According to sports dietitian Nancy Clark, you'll need to consume 10 to 20 grams of carbohydrates every 20 minutes after the first hour of exercise. Here's how to estimate how much you'll need:

  • Consider your size. A 100-pound runner is more likely to need 10 grams of carbs every 20 minutes, while a 250-pound runner will probably need closer to 20 grams of carbohydrates. The larger your body, the more carbohydrates you'll need.
  • Consider your conditioning. If you're an amateur athlete, your body won't burn glucose as efficiently as an elite runner. Pound for pound, you'll need a little more carbohydrates than the elite runner would require.

How much fluid is needed?

Dehydration is dangerous under usual circumstances, and there's an added danger with T1D and running. When there's too little water in your blood, the concentration of sugar in your blood goes up, increasing your chances of hyperglycemia.

For short runs, plain water is perfect. For long runs, you can use sports drinks to get your fluids at the same time as some of your carbs. According to the U.S. Department of Agriculture, sports drinks average 7 grams of carbs per cup, so you'll probably need additional carbs on top of your sports drinks to fuel a long run. If you're a person of average size and conditioning who is gearing up for a long run, you'd need about 15 grams of carbs every 20 minutes after the first hour of your run. If you were consuming 4 ounces of sports drink every 20 minutes, that would get you to 3.5 grams of carbs every 20 minutes — but you'd still need another 11-12 grams. You could get those carbohydrates by taking in half of a sports gel or eating six gummy bears.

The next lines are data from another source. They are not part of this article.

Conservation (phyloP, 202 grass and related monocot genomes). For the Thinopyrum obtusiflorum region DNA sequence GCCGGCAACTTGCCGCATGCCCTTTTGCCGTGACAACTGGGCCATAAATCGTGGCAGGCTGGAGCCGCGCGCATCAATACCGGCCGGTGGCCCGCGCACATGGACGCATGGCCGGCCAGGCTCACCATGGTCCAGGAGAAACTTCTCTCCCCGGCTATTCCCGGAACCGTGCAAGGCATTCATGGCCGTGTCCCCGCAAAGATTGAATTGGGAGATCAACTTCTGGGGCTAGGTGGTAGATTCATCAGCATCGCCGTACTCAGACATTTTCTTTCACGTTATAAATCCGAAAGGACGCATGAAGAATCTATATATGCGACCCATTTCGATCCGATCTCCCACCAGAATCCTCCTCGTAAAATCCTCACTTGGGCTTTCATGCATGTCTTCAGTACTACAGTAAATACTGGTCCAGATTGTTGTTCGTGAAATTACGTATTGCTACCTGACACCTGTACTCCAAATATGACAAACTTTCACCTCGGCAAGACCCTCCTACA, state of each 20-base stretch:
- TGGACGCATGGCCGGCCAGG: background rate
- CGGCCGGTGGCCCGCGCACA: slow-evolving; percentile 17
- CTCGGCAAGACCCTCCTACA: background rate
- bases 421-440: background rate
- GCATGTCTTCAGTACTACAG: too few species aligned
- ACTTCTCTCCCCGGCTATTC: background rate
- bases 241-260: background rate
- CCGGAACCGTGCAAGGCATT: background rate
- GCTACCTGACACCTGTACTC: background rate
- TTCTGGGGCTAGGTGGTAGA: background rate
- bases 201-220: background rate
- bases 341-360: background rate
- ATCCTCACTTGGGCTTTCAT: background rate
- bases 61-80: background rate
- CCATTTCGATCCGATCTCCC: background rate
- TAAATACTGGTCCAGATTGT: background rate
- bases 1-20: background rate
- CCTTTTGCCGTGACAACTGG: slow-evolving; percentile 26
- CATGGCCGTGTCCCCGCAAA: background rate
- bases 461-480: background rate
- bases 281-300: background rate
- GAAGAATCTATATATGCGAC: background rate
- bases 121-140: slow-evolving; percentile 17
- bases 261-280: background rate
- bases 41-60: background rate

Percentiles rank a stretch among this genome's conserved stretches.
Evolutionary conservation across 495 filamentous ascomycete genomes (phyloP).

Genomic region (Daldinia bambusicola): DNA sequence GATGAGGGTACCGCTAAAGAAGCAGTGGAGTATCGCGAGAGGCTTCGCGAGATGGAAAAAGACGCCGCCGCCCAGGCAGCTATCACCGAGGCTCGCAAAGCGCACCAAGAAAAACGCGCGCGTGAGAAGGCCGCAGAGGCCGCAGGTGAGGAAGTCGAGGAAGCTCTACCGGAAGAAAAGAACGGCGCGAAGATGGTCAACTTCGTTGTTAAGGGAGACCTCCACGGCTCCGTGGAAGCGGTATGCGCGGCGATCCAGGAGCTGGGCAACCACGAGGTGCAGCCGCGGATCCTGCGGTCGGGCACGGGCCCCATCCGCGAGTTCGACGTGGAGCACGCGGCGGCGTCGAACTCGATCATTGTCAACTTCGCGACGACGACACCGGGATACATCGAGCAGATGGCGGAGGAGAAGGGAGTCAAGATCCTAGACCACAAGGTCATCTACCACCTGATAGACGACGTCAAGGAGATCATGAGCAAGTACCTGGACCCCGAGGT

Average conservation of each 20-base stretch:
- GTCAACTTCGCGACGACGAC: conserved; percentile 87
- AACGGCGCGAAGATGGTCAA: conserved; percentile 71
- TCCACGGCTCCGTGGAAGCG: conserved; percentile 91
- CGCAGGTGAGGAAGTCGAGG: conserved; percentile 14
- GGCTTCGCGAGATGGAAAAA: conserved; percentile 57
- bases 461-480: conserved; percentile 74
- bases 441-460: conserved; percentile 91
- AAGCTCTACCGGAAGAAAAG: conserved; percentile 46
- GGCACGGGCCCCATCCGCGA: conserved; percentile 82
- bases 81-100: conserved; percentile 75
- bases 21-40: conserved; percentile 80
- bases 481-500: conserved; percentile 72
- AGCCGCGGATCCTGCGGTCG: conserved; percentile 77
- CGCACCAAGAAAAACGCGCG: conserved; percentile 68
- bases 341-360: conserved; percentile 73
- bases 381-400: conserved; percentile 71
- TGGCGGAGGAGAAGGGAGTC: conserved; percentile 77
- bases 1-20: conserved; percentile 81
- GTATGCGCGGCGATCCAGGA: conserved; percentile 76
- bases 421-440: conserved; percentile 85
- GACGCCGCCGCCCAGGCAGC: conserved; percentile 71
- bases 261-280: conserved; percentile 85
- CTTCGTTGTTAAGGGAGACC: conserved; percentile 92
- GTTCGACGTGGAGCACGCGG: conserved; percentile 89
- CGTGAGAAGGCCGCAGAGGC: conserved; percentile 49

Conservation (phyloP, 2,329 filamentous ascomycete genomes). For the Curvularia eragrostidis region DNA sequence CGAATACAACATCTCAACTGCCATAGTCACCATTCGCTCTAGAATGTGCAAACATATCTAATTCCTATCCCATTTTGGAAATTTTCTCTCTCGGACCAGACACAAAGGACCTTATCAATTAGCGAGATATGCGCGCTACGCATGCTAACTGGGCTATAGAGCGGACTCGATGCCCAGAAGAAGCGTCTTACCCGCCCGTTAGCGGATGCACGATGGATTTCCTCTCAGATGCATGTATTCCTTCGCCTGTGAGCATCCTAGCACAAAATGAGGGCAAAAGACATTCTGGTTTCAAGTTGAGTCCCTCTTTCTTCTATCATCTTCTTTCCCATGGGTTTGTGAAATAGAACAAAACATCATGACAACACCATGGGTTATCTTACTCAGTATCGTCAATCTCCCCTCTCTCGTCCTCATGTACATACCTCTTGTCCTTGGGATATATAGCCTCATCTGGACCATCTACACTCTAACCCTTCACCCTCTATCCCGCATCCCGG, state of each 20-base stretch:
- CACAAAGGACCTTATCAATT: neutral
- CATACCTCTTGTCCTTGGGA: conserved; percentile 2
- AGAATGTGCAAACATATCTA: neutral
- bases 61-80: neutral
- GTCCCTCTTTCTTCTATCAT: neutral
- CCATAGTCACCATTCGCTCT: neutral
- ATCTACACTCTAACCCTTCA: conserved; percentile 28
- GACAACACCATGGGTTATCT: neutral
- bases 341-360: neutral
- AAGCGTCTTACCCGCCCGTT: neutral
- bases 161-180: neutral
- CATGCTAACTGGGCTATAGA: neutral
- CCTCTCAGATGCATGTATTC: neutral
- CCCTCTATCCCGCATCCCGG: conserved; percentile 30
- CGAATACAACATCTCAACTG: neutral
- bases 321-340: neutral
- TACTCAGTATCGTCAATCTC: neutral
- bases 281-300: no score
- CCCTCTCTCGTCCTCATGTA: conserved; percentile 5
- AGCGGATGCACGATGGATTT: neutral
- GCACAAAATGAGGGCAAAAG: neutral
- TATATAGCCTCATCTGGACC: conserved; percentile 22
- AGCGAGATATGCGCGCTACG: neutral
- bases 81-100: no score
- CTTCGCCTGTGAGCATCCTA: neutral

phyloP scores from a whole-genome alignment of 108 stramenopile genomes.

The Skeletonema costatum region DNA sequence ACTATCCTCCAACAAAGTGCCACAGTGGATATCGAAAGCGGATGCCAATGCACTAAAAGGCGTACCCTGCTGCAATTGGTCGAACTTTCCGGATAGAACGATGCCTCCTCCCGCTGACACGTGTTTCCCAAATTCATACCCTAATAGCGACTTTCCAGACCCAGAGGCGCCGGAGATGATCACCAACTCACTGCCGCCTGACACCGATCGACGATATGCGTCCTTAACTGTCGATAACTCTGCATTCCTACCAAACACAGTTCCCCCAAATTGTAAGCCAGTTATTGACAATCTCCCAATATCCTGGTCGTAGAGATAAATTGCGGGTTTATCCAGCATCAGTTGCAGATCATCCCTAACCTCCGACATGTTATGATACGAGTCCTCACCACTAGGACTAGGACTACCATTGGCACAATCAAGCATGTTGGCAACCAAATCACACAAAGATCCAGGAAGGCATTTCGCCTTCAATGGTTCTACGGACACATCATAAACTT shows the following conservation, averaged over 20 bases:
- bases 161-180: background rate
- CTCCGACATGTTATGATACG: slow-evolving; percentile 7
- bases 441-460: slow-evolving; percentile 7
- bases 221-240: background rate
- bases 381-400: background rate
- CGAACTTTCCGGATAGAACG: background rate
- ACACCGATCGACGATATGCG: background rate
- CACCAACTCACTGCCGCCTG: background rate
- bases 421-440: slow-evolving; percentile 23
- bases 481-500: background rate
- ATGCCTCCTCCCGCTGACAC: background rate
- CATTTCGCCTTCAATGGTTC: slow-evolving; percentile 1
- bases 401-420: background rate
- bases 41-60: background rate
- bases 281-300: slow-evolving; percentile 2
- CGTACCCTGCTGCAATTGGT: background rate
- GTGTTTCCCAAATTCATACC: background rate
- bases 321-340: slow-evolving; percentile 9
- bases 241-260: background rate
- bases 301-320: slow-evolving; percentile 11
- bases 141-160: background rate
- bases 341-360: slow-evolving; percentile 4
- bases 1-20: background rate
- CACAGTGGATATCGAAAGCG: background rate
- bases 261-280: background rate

Sports gel seems like the easiest thing to take in while running, but some runners like to use sports gels and others prefer gummy bears, mini candy bars, or anything else that's made of mostly sugar. If your T1D makes you feel deprived of sweets, now's your chance to indulge!

Refueling after a run

When you train, weigh yourself without clothing before and after you run. Subtract the "after" weight from the "before" weight. The difference is the weight of the water (sweat) you lost during exercise.

Each pound of weight loss is equal to two cups of water lost in the form of sweat. If you ran for an hour and lost a pound, then you need to take in two cups of water every hour, or a half-cup of water every 15 minutes. Similarly, if you lost two pounds in an hour, you lost four cups of water, so you'd need to take in one cup of water every 15 minutes while you run to replace the lost fluid.

Over time, weighing yourself pre- and post-run while you train will give you a clear picture of your usual water loss while running, so you'll know how much water you need to drink to stay hydrated during an event.

You're also likely to feel hungry after a long run. Replenish your body by eating a mixed meal that includes moderate amounts of protein and heart-healthy fat (olive oil, fish, avocado, nuts, and seeds) as well as lots of carbs to help your muscles replace lost glycogen.

Going the distance with T1D

Taking care of T1D is a challenge, and so is running. Either way, you're up for it — diabetes isn't going to stop you, and neither is the next race. With a little extra care, you can enjoy every mile.

Looking for some tips around hitting the trails with type 1 diabetes? Visit the Edgepark Health Insights blog to read up on advice for exploring the great outdoors.

Julie Cunningham, MPH, RDN, CDCES, IBCLC

Julie Cunningham is a Registered Dietitian Nutritionist and a Certified Diabetes Care and Education Specialist. Julie provides online nutrition programs for people who want to end their struggle with diabetes. She can be found at juliecunninghamrd.com and at TameType2.

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Diabetes Management Tip